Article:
Copts, Islamists and Jews: gender, minorities, hybridity (and its limits) in two novellas by Bahaa Abdelmegid

Sarah Irving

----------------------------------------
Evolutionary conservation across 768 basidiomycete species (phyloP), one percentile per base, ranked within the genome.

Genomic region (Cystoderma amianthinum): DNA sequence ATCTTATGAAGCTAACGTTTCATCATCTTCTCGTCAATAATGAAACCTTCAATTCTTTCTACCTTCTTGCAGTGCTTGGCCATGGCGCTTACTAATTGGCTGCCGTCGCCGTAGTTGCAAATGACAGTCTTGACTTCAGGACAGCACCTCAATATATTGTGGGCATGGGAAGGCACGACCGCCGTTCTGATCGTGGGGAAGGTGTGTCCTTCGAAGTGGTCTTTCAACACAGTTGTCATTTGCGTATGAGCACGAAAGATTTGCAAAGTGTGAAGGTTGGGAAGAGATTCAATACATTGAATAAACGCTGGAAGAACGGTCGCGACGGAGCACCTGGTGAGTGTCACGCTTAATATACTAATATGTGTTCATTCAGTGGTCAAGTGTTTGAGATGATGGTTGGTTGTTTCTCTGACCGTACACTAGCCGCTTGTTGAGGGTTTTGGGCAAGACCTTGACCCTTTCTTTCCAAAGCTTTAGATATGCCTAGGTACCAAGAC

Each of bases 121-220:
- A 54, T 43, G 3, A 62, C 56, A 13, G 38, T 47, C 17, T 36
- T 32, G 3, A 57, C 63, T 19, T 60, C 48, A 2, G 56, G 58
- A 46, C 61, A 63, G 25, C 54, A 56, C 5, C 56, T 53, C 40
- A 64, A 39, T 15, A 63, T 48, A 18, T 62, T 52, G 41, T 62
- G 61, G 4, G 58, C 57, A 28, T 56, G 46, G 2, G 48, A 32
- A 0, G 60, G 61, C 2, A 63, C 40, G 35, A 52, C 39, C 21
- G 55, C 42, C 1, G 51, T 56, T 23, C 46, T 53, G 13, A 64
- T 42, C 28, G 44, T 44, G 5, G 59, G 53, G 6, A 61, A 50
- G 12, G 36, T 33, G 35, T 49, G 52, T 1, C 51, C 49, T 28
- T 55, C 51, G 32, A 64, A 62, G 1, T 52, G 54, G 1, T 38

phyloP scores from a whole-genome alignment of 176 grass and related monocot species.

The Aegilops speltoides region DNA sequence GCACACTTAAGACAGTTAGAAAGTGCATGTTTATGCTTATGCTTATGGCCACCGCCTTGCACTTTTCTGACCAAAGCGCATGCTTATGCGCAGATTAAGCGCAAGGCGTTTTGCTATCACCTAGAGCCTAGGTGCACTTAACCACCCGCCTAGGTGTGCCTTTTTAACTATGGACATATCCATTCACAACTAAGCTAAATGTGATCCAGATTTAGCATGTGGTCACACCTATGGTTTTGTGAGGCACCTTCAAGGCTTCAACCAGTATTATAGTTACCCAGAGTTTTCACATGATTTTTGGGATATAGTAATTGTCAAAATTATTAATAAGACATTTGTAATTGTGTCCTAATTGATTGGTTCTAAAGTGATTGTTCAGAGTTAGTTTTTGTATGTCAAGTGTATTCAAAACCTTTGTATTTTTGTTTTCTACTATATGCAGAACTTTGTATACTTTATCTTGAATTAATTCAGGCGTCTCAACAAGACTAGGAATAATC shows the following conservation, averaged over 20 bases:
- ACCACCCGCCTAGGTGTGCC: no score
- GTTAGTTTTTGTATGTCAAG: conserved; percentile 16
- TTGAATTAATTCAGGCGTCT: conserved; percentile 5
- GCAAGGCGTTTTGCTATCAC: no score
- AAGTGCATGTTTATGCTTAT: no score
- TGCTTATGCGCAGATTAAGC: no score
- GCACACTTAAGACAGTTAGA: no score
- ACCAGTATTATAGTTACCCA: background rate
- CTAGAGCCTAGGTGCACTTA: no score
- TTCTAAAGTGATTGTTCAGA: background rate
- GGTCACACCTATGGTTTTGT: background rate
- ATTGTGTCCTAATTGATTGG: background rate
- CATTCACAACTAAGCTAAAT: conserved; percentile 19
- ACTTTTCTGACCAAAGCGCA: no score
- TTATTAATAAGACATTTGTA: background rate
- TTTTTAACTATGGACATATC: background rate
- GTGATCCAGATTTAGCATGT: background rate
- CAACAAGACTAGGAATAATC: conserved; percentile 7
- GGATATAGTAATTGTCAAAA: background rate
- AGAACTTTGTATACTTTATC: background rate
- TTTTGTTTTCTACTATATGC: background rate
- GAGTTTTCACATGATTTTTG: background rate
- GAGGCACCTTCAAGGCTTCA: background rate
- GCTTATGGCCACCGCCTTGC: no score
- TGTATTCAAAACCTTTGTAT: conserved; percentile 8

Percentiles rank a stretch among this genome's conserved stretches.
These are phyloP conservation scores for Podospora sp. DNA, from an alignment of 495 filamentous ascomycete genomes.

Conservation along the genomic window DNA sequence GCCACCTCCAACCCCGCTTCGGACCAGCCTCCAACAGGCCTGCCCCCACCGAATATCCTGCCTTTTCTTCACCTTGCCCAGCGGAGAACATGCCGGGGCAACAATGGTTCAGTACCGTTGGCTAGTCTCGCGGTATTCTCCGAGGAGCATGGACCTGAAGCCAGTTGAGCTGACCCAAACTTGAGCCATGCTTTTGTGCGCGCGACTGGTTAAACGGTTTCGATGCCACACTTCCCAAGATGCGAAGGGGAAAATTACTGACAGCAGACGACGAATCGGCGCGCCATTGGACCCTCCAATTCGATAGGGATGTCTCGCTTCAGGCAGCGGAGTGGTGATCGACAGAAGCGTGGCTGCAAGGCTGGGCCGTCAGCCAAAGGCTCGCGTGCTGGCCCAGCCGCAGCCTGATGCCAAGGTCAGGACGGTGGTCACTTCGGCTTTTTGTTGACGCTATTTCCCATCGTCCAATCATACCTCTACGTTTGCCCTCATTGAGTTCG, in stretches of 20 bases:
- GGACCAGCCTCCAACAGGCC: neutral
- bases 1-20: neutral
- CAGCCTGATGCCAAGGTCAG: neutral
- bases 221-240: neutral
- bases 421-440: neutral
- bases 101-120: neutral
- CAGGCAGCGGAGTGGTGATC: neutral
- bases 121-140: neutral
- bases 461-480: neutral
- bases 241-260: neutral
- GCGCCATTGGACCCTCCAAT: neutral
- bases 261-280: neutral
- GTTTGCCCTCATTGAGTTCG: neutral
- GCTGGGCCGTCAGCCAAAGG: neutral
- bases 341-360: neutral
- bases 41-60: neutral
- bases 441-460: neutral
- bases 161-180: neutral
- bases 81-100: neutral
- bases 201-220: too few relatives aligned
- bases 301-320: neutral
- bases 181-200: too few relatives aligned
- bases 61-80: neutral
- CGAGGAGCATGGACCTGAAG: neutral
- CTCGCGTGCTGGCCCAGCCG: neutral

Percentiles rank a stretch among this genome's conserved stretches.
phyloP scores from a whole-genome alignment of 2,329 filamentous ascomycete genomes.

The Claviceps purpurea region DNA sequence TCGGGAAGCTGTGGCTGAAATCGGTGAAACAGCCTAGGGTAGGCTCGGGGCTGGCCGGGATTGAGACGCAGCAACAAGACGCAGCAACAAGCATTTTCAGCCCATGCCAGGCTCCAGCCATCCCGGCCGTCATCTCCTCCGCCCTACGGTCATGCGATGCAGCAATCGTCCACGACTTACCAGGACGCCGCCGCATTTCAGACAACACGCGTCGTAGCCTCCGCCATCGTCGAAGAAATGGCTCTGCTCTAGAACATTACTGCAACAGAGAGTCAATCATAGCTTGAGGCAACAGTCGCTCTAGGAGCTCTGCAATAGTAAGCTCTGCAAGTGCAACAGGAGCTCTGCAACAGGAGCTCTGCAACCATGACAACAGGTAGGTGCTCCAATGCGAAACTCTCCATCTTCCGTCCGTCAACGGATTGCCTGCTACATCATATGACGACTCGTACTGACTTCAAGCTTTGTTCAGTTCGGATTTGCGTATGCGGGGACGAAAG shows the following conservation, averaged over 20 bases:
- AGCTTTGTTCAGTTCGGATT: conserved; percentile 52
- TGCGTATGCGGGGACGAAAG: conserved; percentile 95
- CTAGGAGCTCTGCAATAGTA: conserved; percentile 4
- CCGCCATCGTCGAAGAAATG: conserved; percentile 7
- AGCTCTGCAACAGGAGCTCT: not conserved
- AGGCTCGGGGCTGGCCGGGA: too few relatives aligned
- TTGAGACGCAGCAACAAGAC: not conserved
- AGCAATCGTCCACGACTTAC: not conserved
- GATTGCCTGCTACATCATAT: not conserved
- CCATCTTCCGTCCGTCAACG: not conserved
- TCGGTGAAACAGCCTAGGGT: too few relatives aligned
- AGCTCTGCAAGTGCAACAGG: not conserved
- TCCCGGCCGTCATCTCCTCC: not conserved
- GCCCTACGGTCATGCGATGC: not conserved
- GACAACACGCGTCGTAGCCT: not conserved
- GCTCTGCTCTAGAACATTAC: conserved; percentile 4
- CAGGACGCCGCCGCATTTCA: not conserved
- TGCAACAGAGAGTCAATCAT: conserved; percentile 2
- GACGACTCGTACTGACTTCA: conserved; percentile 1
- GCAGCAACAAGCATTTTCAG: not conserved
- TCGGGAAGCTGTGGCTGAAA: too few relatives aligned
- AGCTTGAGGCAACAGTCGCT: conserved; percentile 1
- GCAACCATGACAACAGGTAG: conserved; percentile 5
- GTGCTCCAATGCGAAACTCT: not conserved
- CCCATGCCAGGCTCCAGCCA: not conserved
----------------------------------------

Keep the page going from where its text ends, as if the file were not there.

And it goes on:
Bahaa Abdelmegid's novellas Saint Theresa and Sleeping with Strangers feature a range of intertwined relations: sexual, commercial, as neighbours, and as colleagues between Jews, Christians and Muslims in Egyptian society since 1967. This paper explores the implications of Abdelmegid's portrayal of Egyptian society, in which he celebrates its internal diversity whilst simultaneously warning of the dangers and disruptions of 'too much' hybridity and of over-familiarity with the 'Other'. I argue that Abdelmegid's Egyptian masculine is fragile, brittle, and under threat from a dissolute West and an extremist and inauthentic Islam. Abdelmegid articulates a modern warning to this frail masculinity, as well as to a more stable and worldly-wise feminine, about the dangers of undisciplined relationships with both Western culture and religious fundamentalism, both of which stray away from a real Egypt he constructs. 

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